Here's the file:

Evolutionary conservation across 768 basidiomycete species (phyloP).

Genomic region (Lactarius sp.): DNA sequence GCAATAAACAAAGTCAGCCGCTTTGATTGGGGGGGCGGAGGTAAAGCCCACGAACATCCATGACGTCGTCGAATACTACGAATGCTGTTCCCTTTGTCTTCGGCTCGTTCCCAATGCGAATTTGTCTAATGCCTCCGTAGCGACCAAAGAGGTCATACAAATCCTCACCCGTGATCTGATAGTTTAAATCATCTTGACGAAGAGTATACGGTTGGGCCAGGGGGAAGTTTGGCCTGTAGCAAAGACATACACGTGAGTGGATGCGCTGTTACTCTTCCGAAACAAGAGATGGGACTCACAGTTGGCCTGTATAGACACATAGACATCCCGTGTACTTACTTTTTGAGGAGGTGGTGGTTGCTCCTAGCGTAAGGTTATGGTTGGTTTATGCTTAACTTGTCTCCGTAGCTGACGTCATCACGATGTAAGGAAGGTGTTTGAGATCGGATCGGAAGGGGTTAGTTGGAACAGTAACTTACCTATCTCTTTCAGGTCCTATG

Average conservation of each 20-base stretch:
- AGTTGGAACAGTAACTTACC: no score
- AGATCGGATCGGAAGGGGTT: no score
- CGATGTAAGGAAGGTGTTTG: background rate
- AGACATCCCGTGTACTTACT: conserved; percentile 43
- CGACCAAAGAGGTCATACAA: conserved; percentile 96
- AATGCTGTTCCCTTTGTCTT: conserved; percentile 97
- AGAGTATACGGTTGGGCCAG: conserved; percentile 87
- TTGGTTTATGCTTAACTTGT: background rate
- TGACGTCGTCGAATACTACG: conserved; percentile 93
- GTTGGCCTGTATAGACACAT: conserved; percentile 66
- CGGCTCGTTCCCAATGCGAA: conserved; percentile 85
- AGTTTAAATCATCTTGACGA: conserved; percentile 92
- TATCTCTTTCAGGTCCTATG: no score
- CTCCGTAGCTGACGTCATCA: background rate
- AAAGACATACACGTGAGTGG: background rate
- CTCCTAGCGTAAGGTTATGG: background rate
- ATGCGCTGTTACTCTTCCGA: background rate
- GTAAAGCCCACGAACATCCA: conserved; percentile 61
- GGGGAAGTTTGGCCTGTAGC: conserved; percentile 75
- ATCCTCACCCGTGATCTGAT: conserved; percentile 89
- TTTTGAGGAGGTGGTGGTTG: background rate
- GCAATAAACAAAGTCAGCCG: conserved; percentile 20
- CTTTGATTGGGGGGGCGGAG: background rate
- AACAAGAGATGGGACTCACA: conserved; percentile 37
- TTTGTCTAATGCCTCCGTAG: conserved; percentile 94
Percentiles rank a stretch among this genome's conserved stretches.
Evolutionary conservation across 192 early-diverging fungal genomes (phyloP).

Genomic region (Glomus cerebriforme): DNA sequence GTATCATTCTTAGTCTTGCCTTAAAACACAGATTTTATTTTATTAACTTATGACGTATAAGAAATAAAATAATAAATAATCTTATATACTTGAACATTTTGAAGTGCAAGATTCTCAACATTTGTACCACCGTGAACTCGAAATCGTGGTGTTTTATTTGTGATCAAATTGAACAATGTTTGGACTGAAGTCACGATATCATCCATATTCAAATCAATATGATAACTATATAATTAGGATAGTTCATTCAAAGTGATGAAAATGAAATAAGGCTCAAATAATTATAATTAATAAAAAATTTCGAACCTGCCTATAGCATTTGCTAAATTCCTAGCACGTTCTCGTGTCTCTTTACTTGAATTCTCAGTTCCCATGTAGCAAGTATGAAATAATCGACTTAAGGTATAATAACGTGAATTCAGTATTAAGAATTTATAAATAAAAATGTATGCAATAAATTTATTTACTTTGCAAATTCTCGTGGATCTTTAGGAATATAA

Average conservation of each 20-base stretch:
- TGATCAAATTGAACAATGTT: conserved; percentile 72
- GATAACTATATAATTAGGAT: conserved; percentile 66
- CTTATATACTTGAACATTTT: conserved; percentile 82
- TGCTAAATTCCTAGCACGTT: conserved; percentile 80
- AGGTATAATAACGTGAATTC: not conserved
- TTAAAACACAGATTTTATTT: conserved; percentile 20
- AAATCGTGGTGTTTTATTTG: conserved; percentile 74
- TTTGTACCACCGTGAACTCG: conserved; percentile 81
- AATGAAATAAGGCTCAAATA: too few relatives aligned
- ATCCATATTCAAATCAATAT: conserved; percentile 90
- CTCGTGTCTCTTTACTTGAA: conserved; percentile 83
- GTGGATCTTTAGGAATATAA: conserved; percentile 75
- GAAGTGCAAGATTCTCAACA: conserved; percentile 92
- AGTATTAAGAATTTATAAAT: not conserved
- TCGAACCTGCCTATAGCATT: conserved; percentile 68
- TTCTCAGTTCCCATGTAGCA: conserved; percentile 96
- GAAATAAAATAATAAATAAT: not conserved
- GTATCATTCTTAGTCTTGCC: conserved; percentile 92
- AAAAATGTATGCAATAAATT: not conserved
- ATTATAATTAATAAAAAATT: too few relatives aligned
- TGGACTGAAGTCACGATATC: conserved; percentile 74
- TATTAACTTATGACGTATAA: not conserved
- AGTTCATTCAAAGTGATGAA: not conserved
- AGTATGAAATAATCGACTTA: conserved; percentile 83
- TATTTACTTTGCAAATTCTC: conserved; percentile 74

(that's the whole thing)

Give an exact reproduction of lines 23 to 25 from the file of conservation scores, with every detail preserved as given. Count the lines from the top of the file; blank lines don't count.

- ATCCTCACCCGTGATCTGAT: conserved; percentile 89
- TTTTGAGGAGGTGGTGGTTG: background rate
- GCAATAAACAAAGTCAGCCG: conserved; percentile 20